WASHINGTON — Newly released documents recovered from the compound where Osama bin Laden was killed show that al-Qaeda’s leaders were frustrated in their efforts to manage an emerging group of distant affiliates that showed little discipline or willingness to take direction.
The letters include chilling admonitions to remain focused on killing Americans, cast doubt on suspicions that the governments of Pakistan and Iran collaborated with the terrorist group, and reveal bin Laden’s suspicions about a U.S.-born cleric who was rising through the ranks of al-Qaeda’s group in Yemen.
The documents declassified by the Obama administration represent only a small fraction of the trove of material recovered in the bin Laden raid, a sample that could sow discord within the terrorist network.
The files also provide an intriguing, up-close glimpse into the aging al-Qaeda founder’s thoughts as his life neared its end.
“Our strength is limited,” bin Laden wrote in a 2010 letter that compares the United States to a tree with branches that project across the world.
“So our best way to cut the tree is to concentrate on sawing the trunk.”
The details are embedded in a collection of 17 files that were made available online by the Combating Terrorism Center at the U.S. Military Academy at West Point, an organization that had exclusive access to the materials for several months and issued a report summarizing its findings.
The release, which came one year and one day after bin Laden was killed by U.S. Navy SEALs, represents a sample selected by the Obama administration at a time when the president is seeking to make its counterterrorism achievements a central part of his re-election campaign.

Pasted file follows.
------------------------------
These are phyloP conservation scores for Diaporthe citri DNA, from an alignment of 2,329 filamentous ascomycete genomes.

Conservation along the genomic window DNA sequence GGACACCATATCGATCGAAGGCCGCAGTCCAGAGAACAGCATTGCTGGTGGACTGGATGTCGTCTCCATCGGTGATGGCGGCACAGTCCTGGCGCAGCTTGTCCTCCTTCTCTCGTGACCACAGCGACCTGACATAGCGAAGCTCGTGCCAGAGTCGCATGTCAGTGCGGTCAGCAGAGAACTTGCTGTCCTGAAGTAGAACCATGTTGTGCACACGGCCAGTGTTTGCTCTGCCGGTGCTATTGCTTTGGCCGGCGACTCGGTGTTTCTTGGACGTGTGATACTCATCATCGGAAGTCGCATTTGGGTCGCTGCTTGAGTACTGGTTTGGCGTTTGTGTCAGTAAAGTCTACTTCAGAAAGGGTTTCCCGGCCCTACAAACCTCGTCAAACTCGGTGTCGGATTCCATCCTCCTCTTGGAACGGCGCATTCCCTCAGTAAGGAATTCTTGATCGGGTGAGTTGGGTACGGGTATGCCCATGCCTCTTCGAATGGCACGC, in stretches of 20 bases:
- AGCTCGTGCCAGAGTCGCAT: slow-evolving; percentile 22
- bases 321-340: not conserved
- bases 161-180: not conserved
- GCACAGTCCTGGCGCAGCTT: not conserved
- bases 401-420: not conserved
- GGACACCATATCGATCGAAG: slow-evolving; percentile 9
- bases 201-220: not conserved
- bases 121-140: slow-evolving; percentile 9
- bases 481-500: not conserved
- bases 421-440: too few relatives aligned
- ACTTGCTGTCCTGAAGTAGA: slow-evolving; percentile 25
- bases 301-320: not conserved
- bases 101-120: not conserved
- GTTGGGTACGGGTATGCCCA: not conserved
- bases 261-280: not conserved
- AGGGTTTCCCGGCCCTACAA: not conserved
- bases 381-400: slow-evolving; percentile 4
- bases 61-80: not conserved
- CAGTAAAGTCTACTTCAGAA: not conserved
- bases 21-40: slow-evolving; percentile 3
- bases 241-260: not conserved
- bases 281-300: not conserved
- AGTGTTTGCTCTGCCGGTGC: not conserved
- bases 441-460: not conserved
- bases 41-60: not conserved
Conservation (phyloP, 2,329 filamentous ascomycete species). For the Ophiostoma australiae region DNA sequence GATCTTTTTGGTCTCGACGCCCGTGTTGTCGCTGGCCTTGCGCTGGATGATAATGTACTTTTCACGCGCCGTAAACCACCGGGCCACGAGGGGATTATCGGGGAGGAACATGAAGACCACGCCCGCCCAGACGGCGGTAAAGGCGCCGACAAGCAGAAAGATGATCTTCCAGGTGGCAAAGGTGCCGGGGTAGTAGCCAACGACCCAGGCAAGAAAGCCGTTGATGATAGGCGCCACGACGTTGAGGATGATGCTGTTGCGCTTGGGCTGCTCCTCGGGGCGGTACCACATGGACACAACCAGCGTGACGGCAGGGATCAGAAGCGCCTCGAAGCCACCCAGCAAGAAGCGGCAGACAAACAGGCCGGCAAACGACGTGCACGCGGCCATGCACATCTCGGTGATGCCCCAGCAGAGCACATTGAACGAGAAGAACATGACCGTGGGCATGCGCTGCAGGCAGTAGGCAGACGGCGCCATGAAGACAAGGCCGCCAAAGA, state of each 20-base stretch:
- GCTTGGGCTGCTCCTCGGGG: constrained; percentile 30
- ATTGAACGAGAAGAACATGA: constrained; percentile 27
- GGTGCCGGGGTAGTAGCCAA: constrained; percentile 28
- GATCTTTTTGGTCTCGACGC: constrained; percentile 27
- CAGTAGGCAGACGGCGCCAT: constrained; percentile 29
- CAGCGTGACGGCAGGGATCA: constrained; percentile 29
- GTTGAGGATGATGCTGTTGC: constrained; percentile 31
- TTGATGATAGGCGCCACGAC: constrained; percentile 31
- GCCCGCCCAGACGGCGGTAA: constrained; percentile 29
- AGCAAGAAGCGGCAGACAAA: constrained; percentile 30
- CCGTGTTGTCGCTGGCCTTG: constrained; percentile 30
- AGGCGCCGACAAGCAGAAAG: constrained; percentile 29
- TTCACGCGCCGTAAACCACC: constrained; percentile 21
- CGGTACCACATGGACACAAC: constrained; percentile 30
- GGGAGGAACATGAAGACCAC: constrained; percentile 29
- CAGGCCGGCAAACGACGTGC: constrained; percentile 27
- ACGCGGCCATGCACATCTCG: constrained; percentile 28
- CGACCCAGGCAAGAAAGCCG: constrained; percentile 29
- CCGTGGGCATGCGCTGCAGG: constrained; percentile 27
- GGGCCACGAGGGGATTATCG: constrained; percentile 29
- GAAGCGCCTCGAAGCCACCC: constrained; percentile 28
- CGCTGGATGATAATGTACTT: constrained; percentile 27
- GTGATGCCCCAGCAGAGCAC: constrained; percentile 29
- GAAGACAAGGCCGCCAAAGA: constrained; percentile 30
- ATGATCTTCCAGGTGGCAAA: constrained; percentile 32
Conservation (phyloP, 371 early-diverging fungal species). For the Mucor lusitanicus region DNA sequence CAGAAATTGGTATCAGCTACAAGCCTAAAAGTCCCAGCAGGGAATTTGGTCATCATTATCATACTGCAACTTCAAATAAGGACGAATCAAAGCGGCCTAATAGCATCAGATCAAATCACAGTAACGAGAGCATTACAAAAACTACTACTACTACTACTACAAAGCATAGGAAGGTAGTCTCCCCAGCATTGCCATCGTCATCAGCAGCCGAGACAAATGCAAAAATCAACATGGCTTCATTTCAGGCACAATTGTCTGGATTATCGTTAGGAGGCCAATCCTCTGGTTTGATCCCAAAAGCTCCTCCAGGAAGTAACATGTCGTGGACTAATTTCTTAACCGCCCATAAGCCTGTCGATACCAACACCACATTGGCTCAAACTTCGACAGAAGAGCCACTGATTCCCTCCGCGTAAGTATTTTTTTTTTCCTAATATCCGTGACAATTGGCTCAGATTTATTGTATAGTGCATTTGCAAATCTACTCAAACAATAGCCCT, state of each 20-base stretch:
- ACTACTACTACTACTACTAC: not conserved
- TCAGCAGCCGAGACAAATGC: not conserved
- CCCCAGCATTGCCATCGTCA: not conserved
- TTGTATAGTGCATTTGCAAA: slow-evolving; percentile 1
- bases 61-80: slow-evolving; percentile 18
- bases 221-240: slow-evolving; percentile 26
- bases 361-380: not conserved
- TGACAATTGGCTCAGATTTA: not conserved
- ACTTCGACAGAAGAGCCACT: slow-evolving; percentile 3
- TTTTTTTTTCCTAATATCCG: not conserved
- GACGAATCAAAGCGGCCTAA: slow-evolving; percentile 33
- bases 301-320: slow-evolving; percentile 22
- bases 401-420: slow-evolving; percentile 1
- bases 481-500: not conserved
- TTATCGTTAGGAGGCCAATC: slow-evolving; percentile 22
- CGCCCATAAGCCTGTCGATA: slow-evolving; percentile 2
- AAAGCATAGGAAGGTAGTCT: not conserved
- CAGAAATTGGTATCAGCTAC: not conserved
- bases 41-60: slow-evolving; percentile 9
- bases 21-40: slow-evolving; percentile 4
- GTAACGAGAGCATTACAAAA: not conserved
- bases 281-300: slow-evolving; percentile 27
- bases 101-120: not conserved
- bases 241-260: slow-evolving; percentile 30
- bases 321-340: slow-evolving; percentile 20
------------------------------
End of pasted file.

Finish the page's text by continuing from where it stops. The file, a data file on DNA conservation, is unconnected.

Obama and senior administration officials have used the anniversary of the raid to call attention to the president’s role in approving the operation, and question whether his rival, Republican candidate Mitt Romney, would have done the same.
At a time when U.S. intelligence officials regard al-Qaeda’s regional affiliates as a more pressing threat than the core group based in Pakistan, the documents show deep divisions among al-Qaeda leaders over how to handle the disparate groups.
In the 2010 letter to one of his top deputies, bin Laden expressed alarm over the “increased mistakes” committed by the “brothers” in countries including Iraq and Yemen, and he pushed to bring the groups in line.
Bin Laden and others were frustrated with the groups’ attacks on Muslims, clumsy media operations and reluctance to focus their energies on attacking the United States and its Western allies.
Bin Laden appeared to harbor doubts about Anwar al-Awlaki, the American-born propagandist for al-Qaeda’s affiliate in Yemen.
When the leader of al-Qaeda in the Arabian Peninsula, or AQAP as the affiliate is known, proposed that Awlaki take over the leadership role, bin Laden said no.
Awlaki should “remain in his position,” bin Laden said, and instructed AQAP chief Nasir al-Wuhayshi to provide a fuller resume for Awlaki, and wait until he had been tested in battle.